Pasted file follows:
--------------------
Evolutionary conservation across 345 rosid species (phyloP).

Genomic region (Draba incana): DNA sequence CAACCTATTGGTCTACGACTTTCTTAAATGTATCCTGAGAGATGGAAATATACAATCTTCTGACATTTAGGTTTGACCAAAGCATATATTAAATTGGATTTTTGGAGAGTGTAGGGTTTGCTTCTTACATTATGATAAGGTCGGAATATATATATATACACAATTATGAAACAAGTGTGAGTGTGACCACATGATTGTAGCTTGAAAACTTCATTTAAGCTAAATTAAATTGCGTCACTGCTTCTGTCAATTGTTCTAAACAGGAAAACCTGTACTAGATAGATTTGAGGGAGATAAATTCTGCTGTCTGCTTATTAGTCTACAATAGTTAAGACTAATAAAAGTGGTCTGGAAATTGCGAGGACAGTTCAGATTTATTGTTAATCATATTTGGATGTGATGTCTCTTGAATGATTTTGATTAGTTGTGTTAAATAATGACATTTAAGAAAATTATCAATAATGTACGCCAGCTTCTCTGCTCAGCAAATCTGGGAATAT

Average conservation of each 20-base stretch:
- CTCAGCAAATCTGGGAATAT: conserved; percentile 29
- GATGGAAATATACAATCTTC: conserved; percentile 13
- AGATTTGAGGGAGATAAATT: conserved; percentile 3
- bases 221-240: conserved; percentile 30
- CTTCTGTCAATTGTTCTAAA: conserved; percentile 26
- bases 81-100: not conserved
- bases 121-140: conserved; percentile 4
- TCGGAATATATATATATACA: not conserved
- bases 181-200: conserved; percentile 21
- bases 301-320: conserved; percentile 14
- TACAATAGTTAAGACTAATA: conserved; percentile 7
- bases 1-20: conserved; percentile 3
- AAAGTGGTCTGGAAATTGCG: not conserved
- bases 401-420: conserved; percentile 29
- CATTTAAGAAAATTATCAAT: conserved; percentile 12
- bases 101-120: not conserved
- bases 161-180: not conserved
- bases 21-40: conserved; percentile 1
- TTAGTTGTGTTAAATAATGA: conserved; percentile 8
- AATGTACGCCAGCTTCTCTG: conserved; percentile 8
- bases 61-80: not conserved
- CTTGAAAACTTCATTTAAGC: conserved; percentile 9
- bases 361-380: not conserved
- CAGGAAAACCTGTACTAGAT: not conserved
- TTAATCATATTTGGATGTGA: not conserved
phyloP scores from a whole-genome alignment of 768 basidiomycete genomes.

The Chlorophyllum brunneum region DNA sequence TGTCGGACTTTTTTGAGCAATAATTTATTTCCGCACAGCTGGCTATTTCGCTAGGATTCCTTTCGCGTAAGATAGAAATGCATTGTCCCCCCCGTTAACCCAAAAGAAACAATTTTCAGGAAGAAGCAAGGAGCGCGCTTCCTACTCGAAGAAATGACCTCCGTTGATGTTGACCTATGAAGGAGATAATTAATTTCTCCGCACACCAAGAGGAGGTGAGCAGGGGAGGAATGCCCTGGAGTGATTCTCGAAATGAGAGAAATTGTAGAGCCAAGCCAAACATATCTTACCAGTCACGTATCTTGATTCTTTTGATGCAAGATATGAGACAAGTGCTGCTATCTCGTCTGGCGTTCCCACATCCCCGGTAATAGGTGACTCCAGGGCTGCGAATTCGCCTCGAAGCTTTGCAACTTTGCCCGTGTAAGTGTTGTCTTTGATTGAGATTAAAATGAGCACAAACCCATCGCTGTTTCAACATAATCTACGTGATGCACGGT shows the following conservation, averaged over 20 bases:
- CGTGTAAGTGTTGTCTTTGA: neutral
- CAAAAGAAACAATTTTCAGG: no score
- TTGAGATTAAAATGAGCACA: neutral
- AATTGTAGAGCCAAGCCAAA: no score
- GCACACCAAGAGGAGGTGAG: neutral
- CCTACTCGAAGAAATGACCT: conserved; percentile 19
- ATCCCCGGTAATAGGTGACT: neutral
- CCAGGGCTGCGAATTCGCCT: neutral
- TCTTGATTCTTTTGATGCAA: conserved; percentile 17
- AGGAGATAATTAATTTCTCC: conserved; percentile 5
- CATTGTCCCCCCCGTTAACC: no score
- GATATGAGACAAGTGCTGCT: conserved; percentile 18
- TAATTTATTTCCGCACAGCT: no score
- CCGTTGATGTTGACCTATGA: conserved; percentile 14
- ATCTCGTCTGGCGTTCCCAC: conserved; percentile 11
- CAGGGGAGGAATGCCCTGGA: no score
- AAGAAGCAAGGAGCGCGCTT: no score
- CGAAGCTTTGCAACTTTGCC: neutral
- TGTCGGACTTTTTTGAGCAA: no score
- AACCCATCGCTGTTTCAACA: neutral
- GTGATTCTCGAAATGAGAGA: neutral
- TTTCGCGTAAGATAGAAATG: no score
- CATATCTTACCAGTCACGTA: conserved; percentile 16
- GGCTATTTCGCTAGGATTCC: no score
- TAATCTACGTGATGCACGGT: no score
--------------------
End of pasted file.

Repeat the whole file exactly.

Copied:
Evolutionary conservation across 345 rosid species (phyloP).

Genomic region (Draba incana): DNA sequence CAACCTATTGGTCTACGACTTTCTTAAATGTATCCTGAGAGATGGAAATATACAATCTTCTGACATTTAGGTTTGACCAAAGCATATATTAAATTGGATTTTTGGAGAGTGTAGGGTTTGCTTCTTACATTATGATAAGGTCGGAATATATATATATACACAATTATGAAACAAGTGTGAGTGTGACCACATGATTGTAGCTTGAAAACTTCATTTAAGCTAAATTAAATTGCGTCACTGCTTCTGTCAATTGTTCTAAACAGGAAAACCTGTACTAGATAGATTTGAGGGAGATAAATTCTGCTGTCTGCTTATTAGTCTACAATAGTTAAGACTAATAAAAGTGGTCTGGAAATTGCGAGGACAGTTCAGATTTATTGTTAATCATATTTGGATGTGATGTCTCTTGAATGATTTTGATTAGTTGTGTTAAATAATGACATTTAAGAAAATTATCAATAATGTACGCCAGCTTCTCTGCTCAGCAAATCTGGGAATAT

Average conservation of each 20-base stretch:
- CTCAGCAAATCTGGGAATAT: conserved; percentile 29
- GATGGAAATATACAATCTTC: conserved; percentile 13
- AGATTTGAGGGAGATAAATT: conserved; percentile 3
- bases 221-240: conserved; percentile 30
- CTTCTGTCAATTGTTCTAAA: conserved; percentile 26
- bases 81-100: not conserved
- bases 121-140: conserved; percentile 4
- TCGGAATATATATATATACA: not conserved
- bases 181-200: conserved; percentile 21
- bases 301-320: conserved; percentile 14
- TACAATAGTTAAGACTAATA: conserved; percentile 7
- bases 1-20: conserved; percentile 3
- AAAGTGGTCTGGAAATTGCG: not conserved
- bases 401-420: conserved; percentile 29
- CATTTAAGAAAATTATCAAT: conserved; percentile 12
- bases 101-120: not conserved
- bases 161-180: not conserved
- bases 21-40: conserved; percentile 1
- TTAGTTGTGTTAAATAATGA: conserved; percentile 8
- AATGTACGCCAGCTTCTCTG: conserved; percentile 8
- bases 61-80: not conserved
- CTTGAAAACTTCATTTAAGC: conserved; percentile 9
- bases 361-380: not conserved
- CAGGAAAACCTGTACTAGAT: not conserved
- TTAATCATATTTGGATGTGA: not conserved
phyloP scores from a whole-genome alignment of 768 basidiomycete genomes.

The Chlorophyllum brunneum region DNA sequence TGTCGGACTTTTTTGAGCAATAATTTATTTCCGCACAGCTGGCTATTTCGCTAGGATTCCTTTCGCGTAAGATAGAAATGCATTGTCCCCCCCGTTAACCCAAAAGAAACAATTTTCAGGAAGAAGCAAGGAGCGCGCTTCCTACTCGAAGAAATGACCTCCGTTGATGTTGACCTATGAAGGAGATAATTAATTTCTCCGCACACCAAGAGGAGGTGAGCAGGGGAGGAATGCCCTGGAGTGATTCTCGAAATGAGAGAAATTGTAGAGCCAAGCCAAACATATCTTACCAGTCACGTATCTTGATTCTTTTGATGCAAGATATGAGACAAGTGCTGCTATCTCGTCTGGCGTTCCCACATCCCCGGTAATAGGTGACTCCAGGGCTGCGAATTCGCCTCGAAGCTTTGCAACTTTGCCCGTGTAAGTGTTGTCTTTGATTGAGATTAAAATGAGCACAAACCCATCGCTGTTTCAACATAATCTACGTGATGCACGGT shows the following conservation, averaged over 20 bases:
- CGTGTAAGTGTTGTCTTTGA: neutral
- CAAAAGAAACAATTTTCAGG: no score
- TTGAGATTAAAATGAGCACA: neutral
- AATTGTAGAGCCAAGCCAAA: no score
- GCACACCAAGAGGAGGTGAG: neutral
- CCTACTCGAAGAAATGACCT: conserved; percentile 19
- ATCCCCGGTAATAGGTGACT: neutral
- CCAGGGCTGCGAATTCGCCT: neutral
- TCTTGATTCTTTTGATGCAA: conserved; percentile 17
- AGGAGATAATTAATTTCTCC: conserved; percentile 5
- CATTGTCCCCCCCGTTAACC: no score
- GATATGAGACAAGTGCTGCT: conserved; percentile 18
- TAATTTATTTCCGCACAGCT: no score
- CCGTTGATGTTGACCTATGA: conserved; percentile 14
- ATCTCGTCTGGCGTTCCCAC: conserved; percentile 11
- CAGGGGAGGAATGCCCTGGA: no score
- AAGAAGCAAGGAGCGCGCTT: no score
- CGAAGCTTTGCAACTTTGCC: neutral
- TGTCGGACTTTTTTGAGCAA: no score
- AACCCATCGCTGTTTCAACA: neutral
- GTGATTCTCGAAATGAGAGA: neutral
- TTTCGCGTAAGATAGAAATG: no score
- CATATCTTACCAGTCACGTA: conserved; percentile 16
- GGCTATTTCGCTAGGATTCC: no score
- TAATCTACGTGATGCACGGT: no score